Cosmetic Surgery Information Is Vital For ClientsThe specialists at Elanic have always placed a high level of importance on ensuring that every prospective client is fully-informed and is never put under any pressure to make a decision about having any sort of cosmetic procedure. Unfortunately, the same cannot be said for other practitioners operating across the world, which is one of the reasons why one country’s medical board is now recommending that an essential, legally-enforceable cooling-off period is introduced.

The Medical Board of Australia has released draft guidelines which, if implemented, would mean that clients would not be allowed to have cosmetic surgery unless a set amount of time had passed between their initial consultation and the procedure being performed. The board wants to see a mandatory period of seven days being set for adults, allowing them to ‘cool-off’ between their consultation and the scheduled work. This would rise to three months for people under the age of 18, who would also have to have a compulsory assessment carried out by a registered psychiatrist or psychologist.

The guidelines aim to add more clarity to an industry in Australia where there are no consistent rules for practitioners or patients when it comes to what is classed as a reasonable minimum period between a consultation and an actual procedure being carried out. Experts believe that this means that some clients feel pressured into having procedures performed or who sign-up for work without fully considering factors such as the cost, the risks and the potential outcome.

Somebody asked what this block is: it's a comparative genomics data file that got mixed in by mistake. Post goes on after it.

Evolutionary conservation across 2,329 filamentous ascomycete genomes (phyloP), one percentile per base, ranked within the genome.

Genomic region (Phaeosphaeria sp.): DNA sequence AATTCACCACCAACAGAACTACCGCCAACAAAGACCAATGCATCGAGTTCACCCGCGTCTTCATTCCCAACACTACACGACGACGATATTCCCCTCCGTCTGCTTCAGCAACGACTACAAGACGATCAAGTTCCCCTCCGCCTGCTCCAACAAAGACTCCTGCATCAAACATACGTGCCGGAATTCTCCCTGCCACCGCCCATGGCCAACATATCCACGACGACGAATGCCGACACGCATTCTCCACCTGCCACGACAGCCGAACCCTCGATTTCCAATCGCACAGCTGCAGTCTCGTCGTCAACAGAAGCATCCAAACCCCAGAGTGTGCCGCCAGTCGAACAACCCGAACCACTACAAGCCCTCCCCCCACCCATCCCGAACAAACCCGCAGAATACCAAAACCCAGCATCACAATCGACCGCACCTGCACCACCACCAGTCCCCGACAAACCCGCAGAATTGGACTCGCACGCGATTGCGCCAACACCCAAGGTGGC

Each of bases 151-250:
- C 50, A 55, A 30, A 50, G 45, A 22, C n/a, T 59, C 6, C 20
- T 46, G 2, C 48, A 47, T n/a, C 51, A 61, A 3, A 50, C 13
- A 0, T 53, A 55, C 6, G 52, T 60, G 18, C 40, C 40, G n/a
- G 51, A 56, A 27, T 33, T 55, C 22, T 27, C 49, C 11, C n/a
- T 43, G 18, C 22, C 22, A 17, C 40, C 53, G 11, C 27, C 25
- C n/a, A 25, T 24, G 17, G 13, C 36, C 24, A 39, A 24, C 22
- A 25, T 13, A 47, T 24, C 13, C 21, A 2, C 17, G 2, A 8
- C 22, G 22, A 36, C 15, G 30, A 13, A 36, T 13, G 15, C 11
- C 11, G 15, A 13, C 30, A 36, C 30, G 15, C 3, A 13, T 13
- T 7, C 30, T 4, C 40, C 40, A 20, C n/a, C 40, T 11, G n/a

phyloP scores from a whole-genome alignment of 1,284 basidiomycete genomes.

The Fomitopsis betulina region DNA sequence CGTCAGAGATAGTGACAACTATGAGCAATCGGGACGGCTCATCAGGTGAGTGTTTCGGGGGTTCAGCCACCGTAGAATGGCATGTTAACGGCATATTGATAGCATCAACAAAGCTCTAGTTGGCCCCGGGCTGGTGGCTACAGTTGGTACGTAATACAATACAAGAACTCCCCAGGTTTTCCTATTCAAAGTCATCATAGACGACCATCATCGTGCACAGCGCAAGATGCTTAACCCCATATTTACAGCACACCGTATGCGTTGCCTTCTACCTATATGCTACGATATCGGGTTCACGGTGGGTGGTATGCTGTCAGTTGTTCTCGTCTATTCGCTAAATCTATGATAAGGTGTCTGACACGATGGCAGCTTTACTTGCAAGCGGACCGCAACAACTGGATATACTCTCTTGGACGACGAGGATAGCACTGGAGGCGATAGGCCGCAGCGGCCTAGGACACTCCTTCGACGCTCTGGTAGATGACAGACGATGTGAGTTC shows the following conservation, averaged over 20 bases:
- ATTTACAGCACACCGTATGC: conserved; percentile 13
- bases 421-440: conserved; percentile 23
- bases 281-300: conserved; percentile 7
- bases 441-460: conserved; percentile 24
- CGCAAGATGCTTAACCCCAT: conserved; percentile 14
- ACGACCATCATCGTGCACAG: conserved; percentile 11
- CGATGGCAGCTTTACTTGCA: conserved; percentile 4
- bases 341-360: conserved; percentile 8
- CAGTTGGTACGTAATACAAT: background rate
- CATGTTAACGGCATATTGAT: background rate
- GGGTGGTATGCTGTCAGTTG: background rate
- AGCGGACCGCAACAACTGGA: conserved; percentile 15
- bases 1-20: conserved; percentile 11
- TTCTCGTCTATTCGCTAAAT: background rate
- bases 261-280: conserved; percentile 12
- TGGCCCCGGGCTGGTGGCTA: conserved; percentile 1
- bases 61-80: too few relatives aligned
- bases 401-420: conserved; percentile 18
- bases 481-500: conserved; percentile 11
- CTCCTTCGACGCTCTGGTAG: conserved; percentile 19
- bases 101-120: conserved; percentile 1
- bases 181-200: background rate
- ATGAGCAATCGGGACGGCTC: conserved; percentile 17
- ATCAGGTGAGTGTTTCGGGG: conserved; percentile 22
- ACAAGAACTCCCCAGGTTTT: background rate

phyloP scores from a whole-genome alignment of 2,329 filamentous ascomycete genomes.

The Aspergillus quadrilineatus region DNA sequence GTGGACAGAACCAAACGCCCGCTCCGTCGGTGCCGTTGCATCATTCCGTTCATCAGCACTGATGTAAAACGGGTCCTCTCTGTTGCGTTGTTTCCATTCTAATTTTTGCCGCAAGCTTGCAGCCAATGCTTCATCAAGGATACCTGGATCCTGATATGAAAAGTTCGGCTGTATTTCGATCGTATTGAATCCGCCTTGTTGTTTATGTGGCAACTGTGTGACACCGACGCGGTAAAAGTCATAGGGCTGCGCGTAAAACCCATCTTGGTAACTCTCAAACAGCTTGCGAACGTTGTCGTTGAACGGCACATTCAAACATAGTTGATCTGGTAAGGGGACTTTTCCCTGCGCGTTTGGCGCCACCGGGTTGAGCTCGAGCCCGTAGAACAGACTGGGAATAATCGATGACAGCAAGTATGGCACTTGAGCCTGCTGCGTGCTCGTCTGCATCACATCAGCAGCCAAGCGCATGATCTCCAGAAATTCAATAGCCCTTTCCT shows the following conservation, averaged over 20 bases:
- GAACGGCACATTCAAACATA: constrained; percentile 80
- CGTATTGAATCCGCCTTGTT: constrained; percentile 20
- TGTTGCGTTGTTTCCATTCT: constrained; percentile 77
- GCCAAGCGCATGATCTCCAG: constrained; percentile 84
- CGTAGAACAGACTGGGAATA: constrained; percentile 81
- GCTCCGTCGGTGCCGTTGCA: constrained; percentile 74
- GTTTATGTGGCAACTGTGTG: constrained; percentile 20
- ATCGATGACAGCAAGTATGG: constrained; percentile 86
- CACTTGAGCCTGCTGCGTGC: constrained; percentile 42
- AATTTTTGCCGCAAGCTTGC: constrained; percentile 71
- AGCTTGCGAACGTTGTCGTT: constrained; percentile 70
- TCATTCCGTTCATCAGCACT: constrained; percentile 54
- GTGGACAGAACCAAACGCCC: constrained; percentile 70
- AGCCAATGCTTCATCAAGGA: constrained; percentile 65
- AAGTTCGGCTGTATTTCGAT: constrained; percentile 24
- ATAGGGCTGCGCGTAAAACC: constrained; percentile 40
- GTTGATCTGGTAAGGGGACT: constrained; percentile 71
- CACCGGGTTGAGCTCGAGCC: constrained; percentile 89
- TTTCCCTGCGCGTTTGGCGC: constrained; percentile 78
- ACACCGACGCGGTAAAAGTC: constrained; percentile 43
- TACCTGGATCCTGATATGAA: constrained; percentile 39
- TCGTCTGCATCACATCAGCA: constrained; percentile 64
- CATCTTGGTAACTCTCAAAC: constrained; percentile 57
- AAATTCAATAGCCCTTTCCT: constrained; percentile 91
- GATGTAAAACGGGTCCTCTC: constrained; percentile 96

Dr Joanna Flynn, the chair of the Medical Board of Australia, said the guidelines aimed to ensure public safety without practitioners being burdened with unreasonable regulations or limiting consumer choice. Other effects of the new rules would be that those seeking treatments such as Botox, which involve prescription-only injectables, would need to have a face-to-face consultation and there would be new limits implemented on where a variety of procedures could be carried out.

There would also be a greater emphasis on ensuring that clients were fully informed about their chosen procedure, including any limitations on its effectiveness and possible risks or side-effects. This aims to rectify a common misconception that cosmetic work is not a ‘real’ medical procedure when, in fact, similar considerations need to be made as they would if a person was undergoing essential medical treatment. The regulations would cover a wide spectrum of both invasive and non-invasive procedures, from anti-wrinkle treatments and laser hair removal to fat-reduction surgery and breast augmentation.

The proposals have been welcomed by many professionals in the field, who are already committed to ensuring that prospective clients are fully informed and have long-been calling for more regulations to be bought into effect to clamp-down on unscrupulous and often untrained practitioners who are putting the health and well being of clients at risk due to unprofessional practices, a lack of training and a lack of consideration for anything more than the financial rewards that they can reap.